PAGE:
Friday, 22 March 2013

The Queen of Elphane
Project Update
I have started the "official" last piece in the project. The works will continue but after this one I will have the set of 8 large scale works for the exhibition. I'm delighted to announce that my "Whisper of the Sith" works will be shown together at Gallery Heinzel around May time- just waiting for the actual dates and will give more details soon. The overall theme is Wildlife and Animals so I am working on some small "bird" pieces too, which will hopefully make it into the show- I felt like breaking out the colour for those ones so they are not all entirely "Scottish". I will however be making some small companion pieces featuring native animals after this big deadline has passed.

So this one is The Queen of Elphane (also known as The Queen of Elphame in some parts).
I thought it fitting to end with the Scottish version of The May Queen or Queen of the Fairies since the works will be revealed during May.
One account has her riding a White Horse on the eve of Beltane and the horse has 59 bells woven into its mane. I'm not sure of the origins of this description or the significance of the bells but it certainly feels very much like the romantic imagery of The May Queen. This was the image I had in my head for the piece but after several "doomed" sketches of a horse I decided to abandon it. I always struggled to depict horses as a child and wanted to return to the subject as a challenge too, but it wasn't to be. I think I'll give it a go again when I have more time to "play".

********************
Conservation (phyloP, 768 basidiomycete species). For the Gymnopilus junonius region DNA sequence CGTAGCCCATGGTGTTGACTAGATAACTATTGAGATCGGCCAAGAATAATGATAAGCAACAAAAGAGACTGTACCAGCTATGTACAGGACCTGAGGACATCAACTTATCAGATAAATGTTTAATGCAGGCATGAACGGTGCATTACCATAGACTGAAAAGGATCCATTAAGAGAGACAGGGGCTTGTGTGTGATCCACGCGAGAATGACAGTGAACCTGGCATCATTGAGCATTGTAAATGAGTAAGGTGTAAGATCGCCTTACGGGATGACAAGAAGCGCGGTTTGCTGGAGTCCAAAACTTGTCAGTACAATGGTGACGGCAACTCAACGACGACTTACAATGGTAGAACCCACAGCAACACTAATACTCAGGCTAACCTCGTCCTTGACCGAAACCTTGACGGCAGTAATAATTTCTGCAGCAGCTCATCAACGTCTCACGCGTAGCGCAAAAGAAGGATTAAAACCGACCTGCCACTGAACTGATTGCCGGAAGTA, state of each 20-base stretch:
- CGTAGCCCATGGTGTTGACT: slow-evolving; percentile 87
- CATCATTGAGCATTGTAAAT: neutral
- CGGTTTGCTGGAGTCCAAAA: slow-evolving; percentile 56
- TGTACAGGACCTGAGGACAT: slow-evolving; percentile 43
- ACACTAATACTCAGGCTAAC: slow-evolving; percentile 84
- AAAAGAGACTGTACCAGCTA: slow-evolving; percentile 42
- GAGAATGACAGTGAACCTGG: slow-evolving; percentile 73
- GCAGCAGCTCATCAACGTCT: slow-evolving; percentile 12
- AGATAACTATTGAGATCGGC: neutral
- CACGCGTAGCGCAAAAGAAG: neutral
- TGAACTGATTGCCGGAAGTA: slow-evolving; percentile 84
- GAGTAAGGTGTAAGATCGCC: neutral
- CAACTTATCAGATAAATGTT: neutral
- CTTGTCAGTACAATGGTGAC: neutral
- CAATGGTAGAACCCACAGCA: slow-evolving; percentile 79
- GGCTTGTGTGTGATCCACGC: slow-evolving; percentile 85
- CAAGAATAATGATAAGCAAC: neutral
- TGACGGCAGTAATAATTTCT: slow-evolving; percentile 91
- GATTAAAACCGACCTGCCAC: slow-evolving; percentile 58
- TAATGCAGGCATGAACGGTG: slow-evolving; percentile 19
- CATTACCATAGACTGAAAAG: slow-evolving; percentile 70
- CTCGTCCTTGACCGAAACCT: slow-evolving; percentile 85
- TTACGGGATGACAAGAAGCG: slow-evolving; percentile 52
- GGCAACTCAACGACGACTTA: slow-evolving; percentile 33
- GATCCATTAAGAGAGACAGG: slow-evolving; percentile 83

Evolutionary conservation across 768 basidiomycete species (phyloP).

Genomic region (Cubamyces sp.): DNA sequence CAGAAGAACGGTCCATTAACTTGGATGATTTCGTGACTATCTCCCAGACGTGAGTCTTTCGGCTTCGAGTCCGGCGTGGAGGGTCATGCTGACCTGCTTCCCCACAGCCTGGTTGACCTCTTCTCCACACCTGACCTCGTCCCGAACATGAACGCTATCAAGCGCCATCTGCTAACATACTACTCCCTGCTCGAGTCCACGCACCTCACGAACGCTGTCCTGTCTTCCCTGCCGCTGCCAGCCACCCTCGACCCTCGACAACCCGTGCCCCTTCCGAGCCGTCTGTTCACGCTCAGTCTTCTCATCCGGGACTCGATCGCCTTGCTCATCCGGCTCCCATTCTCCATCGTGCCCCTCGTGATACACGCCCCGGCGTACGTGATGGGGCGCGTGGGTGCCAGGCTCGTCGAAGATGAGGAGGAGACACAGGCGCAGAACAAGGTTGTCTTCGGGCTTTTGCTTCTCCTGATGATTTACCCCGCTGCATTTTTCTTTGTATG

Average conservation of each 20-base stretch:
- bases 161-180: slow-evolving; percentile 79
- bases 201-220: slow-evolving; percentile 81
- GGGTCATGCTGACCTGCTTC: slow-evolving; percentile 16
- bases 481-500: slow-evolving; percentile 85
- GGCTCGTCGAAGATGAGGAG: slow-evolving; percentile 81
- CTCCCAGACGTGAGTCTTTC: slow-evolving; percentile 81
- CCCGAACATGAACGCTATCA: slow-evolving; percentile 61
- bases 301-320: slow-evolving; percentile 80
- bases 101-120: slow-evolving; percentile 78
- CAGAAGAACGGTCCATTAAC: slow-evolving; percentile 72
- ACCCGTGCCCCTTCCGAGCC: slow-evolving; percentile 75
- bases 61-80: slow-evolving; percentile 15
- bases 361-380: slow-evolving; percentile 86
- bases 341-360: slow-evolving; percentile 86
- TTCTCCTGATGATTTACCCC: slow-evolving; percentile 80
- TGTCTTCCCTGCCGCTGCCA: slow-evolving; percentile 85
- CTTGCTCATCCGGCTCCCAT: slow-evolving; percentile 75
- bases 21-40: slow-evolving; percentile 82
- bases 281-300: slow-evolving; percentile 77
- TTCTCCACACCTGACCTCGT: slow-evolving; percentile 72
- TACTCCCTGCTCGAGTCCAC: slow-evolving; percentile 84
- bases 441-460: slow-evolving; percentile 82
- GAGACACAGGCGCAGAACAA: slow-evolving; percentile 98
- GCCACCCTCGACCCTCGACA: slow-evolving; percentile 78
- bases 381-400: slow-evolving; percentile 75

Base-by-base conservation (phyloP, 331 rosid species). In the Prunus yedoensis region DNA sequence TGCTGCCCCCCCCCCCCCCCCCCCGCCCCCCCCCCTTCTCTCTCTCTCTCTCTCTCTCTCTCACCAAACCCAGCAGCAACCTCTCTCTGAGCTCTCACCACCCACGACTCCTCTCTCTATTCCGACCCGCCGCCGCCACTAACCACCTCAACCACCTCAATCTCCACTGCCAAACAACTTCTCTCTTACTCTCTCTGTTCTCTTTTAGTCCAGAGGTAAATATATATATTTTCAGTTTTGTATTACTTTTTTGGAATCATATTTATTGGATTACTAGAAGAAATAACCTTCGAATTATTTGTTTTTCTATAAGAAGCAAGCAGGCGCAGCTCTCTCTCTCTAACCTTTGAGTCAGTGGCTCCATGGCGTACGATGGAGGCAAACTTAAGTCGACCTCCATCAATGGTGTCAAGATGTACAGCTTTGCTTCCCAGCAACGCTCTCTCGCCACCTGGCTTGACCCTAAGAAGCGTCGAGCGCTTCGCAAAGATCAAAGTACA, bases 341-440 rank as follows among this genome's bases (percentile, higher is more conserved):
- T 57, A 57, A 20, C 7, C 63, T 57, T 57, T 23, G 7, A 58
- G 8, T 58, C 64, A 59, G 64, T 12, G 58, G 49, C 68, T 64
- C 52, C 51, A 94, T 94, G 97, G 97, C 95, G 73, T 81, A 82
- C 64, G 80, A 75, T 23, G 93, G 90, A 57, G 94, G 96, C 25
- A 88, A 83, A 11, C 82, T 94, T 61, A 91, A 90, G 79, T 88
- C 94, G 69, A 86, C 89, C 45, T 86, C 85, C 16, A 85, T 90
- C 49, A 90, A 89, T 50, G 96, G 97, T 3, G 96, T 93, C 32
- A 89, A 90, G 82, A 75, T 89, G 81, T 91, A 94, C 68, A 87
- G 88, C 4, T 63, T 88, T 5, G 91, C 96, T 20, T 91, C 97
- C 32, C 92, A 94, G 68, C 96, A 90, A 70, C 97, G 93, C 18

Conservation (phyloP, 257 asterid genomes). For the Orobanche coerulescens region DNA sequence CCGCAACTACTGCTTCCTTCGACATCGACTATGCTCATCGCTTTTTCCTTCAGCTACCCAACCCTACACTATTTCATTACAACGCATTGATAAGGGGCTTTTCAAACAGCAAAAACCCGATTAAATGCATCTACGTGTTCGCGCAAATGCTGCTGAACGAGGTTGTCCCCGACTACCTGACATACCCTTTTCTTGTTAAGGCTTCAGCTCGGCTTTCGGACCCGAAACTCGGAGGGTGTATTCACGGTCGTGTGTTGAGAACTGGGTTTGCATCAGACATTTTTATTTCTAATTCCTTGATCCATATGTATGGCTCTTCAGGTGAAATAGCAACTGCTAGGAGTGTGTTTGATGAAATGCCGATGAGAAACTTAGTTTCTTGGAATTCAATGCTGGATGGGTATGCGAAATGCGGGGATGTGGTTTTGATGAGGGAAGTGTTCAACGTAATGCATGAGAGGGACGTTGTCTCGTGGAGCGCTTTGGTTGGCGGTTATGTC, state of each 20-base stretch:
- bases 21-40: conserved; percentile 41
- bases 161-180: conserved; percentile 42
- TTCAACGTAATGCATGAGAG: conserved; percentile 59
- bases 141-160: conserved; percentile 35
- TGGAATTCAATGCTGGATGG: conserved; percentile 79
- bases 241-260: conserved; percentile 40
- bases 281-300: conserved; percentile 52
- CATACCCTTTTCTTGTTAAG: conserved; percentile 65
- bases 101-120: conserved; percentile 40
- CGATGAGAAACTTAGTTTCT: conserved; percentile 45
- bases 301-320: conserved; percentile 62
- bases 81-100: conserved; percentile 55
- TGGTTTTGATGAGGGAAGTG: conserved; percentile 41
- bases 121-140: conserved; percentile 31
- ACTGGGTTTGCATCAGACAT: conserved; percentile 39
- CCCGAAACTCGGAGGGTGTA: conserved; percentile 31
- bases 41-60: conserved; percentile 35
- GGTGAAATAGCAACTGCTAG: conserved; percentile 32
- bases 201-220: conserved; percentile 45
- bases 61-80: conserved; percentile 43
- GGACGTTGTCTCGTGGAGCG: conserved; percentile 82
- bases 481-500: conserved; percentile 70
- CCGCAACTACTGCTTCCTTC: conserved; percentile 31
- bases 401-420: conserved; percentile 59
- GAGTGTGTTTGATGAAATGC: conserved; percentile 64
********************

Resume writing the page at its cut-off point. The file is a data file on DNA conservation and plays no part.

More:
The Queen of Elphane has probably gone through various transformations in our history. In ancient times she was seen as the triple Goddess- the mother, the maiden and the crone and her mythology was interwined with Beira (probably viewed as her "winter guise"). She was said to rule the Fairy realm and is dual natured, with the capacity for both good and evil.
On Beltane she takes to the skies with the "Seelie Court" (a band of benevolent fairies) spreading good magic and renewal to the land and on Samhain she appears with the "Un-Seelie Court" (an band of evil fairies intent on death and destruction). All things pertaining to Fairy Land were once revered and respected as part of the ancient belief systems but in later years she was tarred with the image as mostly an evil "deity". In some of the documented witch trials the accused were said to have been consulting with the Queen of Elphane, so she became known as the Queen of Witches.  In the last few hundred years she has regained her crown as Queen of the Fairies, a figure of power, mystery and magic. 

I have chosen to portray her in a benevolent light to celebrate the month of May and the coming Summer.
I was intrigued with the association of "bells" so decided to weave the bells into her hair. The Fae folk by tradition fear both Iron and the ringing of Bells so I wondered if this was a sign of her power and status to overcome such trivial "defenses". I wanted to portray her as both a protector of woodland creatures and with a sense of mischief and magic so she is cradling a rabbit and holding a crystal wand. The Fae folk usually came under the guise of beauty and youth so she is seen as a young girl- another parallel with the crowning of the May Queen.  

Here are the first drawings and I will share more soon....



  1. Replies
    1. Thank you very much :) She is almost done- the background has taken the loooooongest time :)